A research team from Lancaster University and the University of Finland studying online poker players establish that the late 15th Century Italian political advisor Niccolo Machiavelli would have bluffed big and got a tad angry when the victim of slow play.
Niccolo Machiavelli was a late 15th Century political consultant born in Florence, who achieved notoriety and angered the Christian church, over his thoughts on what makes a good leader as waxed lyrical in his two most prominent pieces of literature: The Prince and The Discourses.
And it seems he might also have been an excellent poker player.
Dr Jeff Yan of Lancaster University and post-doc researcher Jussi Palomäki came to that conclusion after research based on the behaviour of online poker players led to the publication of the paper: ‘Machiavelli as a poker mate – a naturalistic behavioural study on strategic deception.’
Machiavelli was of the belief that being sly and dishonest was an important trait for a politician because citizens needed their rulers to be ruthless to protect them from evil rising from within and trying to bash down the castle walls down from without.
The son of a lawyer believed that it was necessary for leaders to lean towards the darker arts to help rule and this led to the term Machiavellian being branded on people behind their backs when they had engaged in amoral and deceptive acts.
Enough with the history, let’s get back to the study.
The pair studied 490 online poker players in a bid to learn more about the psychology of strategic deception and came to the conclusion that people who display high levels of Machiavellian traits were more likely to bluff bigger than those with low-Machiavellian traits.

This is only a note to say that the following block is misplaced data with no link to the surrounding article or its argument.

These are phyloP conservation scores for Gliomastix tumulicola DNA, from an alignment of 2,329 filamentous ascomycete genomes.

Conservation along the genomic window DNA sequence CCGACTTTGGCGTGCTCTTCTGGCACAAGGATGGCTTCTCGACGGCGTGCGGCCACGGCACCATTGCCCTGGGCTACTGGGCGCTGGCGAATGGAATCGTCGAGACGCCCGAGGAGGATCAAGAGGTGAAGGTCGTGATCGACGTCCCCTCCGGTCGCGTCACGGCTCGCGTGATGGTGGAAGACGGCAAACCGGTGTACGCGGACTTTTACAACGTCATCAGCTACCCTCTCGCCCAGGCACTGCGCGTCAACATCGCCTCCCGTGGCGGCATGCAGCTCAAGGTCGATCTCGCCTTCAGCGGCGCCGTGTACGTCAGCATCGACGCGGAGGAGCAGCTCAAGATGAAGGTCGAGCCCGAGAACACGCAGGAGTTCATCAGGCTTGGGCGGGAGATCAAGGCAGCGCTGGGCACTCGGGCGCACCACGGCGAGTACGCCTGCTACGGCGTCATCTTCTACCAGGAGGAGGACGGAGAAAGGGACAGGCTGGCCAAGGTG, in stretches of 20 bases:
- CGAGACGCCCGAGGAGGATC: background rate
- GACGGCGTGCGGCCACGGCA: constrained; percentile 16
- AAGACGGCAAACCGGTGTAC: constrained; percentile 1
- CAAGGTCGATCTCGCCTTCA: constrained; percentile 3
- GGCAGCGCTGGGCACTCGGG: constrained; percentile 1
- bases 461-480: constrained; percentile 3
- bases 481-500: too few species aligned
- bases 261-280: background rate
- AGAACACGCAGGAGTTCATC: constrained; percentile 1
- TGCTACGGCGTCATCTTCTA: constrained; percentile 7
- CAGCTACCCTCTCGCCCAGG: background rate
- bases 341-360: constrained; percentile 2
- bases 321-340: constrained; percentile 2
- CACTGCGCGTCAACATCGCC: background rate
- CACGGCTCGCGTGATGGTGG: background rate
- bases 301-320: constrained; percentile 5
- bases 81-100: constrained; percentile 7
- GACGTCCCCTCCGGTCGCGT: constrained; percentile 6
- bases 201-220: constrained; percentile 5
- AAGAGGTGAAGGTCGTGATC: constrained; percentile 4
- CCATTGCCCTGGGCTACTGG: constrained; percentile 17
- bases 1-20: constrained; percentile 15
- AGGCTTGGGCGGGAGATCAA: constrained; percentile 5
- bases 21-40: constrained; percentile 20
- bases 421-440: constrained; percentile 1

Both Yan and Palomäki believe players behave this way because the Machiavellian’s like to be in control as they abhor weakness. They also believe Machiavellian’s are likely to go apeshit if opponents use the same sort of deception against them such as slow-playing a big hand.
“We found a positive correlation between sensitivity to poker losses and Machiavellianism. Losing in poker was emotionally more stressful to High Machiavellians than others.” Said Yan.
So what can we learn from all of this great work?
Poker players can gain some knowledge from it. Players who have a tendency to lose their shit when they are the victim of slow play might be inclined to bluff slightly bigger than his or her peers.
And it’s no wonder that Barack Obama is a poker player.
It seems that poker players with high-Machiavellian tendencies are also likely to be wise, very strategic, strong, brave, and ruthless, and that means should they ever lose their bankroll they would make the perfect politicians.
Oh, I nearly forgot.
Poker players also prefer to be holding the whip when involved in a spot of BDSM.